Submitted by: Lindsey Knopf, BCBA
Resurgence has not been a term that has been frequently used in ABA, but it is very important because it occurs frequently. Resurgence describes the recurrence of a previously reinforced behavior following the extinction of the subsequently reinforced alternative behavior. This means that an appropriate behavior that used to be reinforced is no longer getting any reinforcement (i.e. it is being put on extinction).
For example, a problem behavior such as whining used to get a child access to something preferred, such as candy. But then the child is taught to ask appropriately for what he or she wants by saying “candy” without whining. Asking for candy appropriately now always gets the child candy, rather than the whining. However, in school the candy is not always available and when asking appropriately is no longer reinforced frequently enough, problem behaviors such as whining will come back again or reoccur given that these behaviors have gotten the child candy in the past.
Here is another example of resurgence and how it can be broken down into 3 phases:
- Phase 1: A problem behavior is reinforced (e.g. shouting out an answer in class always gets attention from the teacher).
- Phase 2: An alternate behavior is reinforced while the target behavior is put on extinction (e.g. raising hand is given attention and shouting out the answer is ignored).
- Phase 3: The alternate behavior is not reinforced as often so the problem behavior begins to RESURGE or reoccur given its reinforcement history (e.g. raising hand is no longer reinforced every time due to a substitute teacher who does not know to call on the student who is now raising his/her hand instead of shouting/other kids are getting called on so the child shouts out the answer since this behavior has gotten attention in the past).
This concept is important because when placing problem behavior on extinction (i.e. no longer allowing the behavior to contact reinforcement) and teaching replacement/alternate behaviors, we need to make sure that we continue to reinforce the replacement behavior so that the problem behavior does not reoccur. A fixed time schedule of reinforcement refers to when a fixed amount of time is required to earn a reinforcer (e.g. providing reinforcement every minute that problem behavior does not occur). Using a fixed time schedule of reinforcement can also help maintain the alternate/appropriate behavior. This shows the child that he or she does not need to engage in the problem behavior to access reinforcement.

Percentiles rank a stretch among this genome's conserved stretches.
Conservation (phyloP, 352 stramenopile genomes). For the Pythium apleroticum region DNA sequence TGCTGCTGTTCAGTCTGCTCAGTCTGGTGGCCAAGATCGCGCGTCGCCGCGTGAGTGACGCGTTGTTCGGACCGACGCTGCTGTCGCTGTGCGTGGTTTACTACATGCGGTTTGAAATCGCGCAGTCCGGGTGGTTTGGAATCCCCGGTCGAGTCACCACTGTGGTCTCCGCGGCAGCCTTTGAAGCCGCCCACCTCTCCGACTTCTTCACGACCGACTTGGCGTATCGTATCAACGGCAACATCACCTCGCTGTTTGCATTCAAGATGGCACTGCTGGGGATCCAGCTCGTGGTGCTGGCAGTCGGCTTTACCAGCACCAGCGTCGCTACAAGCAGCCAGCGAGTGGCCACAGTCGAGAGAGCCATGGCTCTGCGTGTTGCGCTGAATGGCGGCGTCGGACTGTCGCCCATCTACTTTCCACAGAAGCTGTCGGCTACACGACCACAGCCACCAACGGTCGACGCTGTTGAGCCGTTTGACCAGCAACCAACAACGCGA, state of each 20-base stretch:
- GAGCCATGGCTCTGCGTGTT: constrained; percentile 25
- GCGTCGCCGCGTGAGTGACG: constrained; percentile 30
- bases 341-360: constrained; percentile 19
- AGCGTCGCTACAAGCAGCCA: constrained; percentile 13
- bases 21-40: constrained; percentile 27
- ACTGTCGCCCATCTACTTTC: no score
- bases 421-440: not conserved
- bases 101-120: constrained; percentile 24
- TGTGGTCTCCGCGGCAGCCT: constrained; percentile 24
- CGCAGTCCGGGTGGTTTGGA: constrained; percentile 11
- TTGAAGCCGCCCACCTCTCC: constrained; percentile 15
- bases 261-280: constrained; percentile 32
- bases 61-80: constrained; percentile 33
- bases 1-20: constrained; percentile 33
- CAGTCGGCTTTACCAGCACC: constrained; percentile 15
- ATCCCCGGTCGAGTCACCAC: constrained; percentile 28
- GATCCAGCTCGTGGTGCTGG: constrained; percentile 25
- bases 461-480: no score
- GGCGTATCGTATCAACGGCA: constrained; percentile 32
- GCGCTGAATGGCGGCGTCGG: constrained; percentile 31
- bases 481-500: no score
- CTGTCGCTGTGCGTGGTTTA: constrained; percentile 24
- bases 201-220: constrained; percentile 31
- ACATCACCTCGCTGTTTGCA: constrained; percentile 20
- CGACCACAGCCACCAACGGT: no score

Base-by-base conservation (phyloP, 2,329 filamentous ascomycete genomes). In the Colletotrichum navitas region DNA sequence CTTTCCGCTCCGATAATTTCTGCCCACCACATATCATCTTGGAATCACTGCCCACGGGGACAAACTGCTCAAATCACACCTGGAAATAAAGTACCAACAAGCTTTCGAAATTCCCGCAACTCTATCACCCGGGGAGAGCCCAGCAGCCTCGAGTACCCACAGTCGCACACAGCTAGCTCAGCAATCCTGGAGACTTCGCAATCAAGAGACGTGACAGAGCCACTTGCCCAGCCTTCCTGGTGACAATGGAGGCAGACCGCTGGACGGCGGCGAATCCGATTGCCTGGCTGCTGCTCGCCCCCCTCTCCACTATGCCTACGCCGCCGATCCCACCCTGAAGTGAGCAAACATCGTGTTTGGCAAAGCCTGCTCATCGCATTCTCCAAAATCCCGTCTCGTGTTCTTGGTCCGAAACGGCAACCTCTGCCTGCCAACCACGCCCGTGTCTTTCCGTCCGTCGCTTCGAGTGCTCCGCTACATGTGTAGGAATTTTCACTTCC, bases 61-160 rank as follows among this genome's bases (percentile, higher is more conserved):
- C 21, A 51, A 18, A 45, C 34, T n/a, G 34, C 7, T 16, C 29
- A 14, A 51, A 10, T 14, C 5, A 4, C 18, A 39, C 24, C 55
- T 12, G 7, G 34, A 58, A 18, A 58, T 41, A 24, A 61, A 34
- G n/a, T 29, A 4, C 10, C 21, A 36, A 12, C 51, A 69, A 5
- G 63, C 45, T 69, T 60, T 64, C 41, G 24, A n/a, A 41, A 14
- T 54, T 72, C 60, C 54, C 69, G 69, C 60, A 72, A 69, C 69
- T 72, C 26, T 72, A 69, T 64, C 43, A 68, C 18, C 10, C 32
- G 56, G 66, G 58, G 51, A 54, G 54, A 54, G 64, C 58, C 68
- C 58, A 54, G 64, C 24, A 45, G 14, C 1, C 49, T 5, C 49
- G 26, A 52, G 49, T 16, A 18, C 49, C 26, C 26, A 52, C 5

When teaching an alternate behavior, we need to start with a dense schedule of reinforcement (e.g. providing reinforcement every time the behavior occurs) and then gradually fade the schedule (e.g. providing reinforcement every other time the behavior occurs, then about every few times the behavior occurs, then about every 5 times, etc.) to the point where it is manageable for caregivers to provide reinforcement in the natural environment. The fact that the child can perform the alternative behavior does not necessarily indicate that natural occurring schedules of reinforcement will maintain it. We should let all treatment team members and caregivers know what behavior(s) we are placing on extinction and what behavior(s) we are reinforcing. Our goal is to reduce problem behavior and increase appropriate behaviors, so it is very important to be aware of resurgence and actively prevent it from occurring.
Talk to your child’s ABA instructor about the function of your child’s problem behavior and the replacement behaviors that are being worked on. Work on increasing and maintaining replacement behaviors by:
- Having the ABA instructor come into your home or community setting to model how to reinforce the replacement behavior and place the problem behavior (s) on extinction.
- Asking for more center-based parent training.
- Providing extra reinforcement for more independent responding (differential reinforcement).
- Providing reinforcement immediately after your child engages in the replacement behavior (between 0-5 seconds).
- Providing reinforcement that serves the same function as the problem behavior (allowing escape or a break from a difficult or aversive task, providing attention to the child, giving the child access to a preferred item or activity, or allowing the child to engage in a sensory activity).
- Providing reinforcement every time the replacement behavior occurs, then gradually fading reinforcement for the replacement behavior.
- Making sure problem behavior never contacts reinforcement.
- Reinforcing the absence of problem behavior.